Mediation is an important tool in family law, and continues to play an increasing role in the settlement of disputes.
What many people do not know, is that there are many different established approaches to mediation in family law. Although each of these approaches has the same general objective – to resolve disputes between family members or family law litigants – they take different routes to that intended goal.
Here are three of the most popular/most often used models of mediation in family law:
- Article Continued Below -
Shulman Law Firm publishes daily articles in family and divorce law.
The evaluative style is focused mainly on the specific problem between the parties, and essentially parallels a settlement conference with a judge. An evaluative mediator helps the parties reach agreement by examining the strengths and weaknesses of their respective positions, pointing out the costs and benefits of pursing a resolution in court, and will make formal or informal recommendations.
This type of mediation focuses on the relationship and dynamic between the parties, and strives to have each of them recognize the needs, interests, values, and points of view of the other. A transformative mediator will also concentrate on helping each party become “empowered”, and will identify both the structure and process of the mediation that will best help both parties take responsibility for and achieve their respective goals.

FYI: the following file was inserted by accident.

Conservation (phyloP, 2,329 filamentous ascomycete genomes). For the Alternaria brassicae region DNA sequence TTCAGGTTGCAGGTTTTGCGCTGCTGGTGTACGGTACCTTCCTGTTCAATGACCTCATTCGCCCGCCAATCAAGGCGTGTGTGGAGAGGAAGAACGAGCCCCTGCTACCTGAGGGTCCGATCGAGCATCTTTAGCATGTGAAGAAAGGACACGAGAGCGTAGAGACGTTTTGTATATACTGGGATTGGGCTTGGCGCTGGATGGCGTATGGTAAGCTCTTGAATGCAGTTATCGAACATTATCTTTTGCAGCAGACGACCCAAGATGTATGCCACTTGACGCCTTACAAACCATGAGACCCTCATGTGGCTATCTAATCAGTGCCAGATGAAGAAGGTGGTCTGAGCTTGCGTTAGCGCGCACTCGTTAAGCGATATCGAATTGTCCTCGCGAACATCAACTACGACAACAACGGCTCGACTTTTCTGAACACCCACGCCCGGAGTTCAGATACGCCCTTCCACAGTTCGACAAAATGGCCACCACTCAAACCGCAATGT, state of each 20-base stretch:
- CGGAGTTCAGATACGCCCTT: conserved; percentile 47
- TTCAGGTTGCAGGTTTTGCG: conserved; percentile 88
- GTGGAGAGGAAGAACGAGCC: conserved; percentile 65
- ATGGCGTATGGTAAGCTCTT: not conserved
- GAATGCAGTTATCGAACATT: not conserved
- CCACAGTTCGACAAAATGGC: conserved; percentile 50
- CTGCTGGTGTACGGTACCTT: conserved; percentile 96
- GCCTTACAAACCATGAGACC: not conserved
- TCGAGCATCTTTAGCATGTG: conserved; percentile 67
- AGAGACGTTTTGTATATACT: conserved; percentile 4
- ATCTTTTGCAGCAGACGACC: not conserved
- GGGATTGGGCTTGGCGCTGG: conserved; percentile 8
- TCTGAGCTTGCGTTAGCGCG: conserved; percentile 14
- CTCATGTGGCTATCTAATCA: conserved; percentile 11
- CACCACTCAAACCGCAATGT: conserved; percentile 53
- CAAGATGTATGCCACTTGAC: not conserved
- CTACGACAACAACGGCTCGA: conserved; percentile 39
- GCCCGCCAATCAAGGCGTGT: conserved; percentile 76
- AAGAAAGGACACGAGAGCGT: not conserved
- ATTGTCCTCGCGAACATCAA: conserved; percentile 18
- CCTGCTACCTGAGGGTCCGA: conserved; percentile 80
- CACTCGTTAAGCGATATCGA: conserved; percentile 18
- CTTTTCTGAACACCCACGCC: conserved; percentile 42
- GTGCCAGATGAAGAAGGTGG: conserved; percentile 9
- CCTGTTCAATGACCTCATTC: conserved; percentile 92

The facilitative approach to mediation is like the evaluative model, in that it tends to focus on the problem between the parties, rather than on their relationship or interactions. A facilitative mediator will aim to help – i.e. facilitate – the parties to reach a mutually-agreeable resolution themselves. But unlike evaluative mediation, a facilitative mediator does not evaluate the strengths and weaknesses of each party’s position, give advice, or make recommendations; rather, the parties themselves remain responsible for the outcome.
Despite these three categories, mediation is not an all-or-nothing proposition: good mediators will either use a mediation approach that best lends itself to the particular parties and issues at hand, or will use a blend of approaches to suit the situation.
Do you have a question about mediation and the various approaches? Contact us for a free consultation.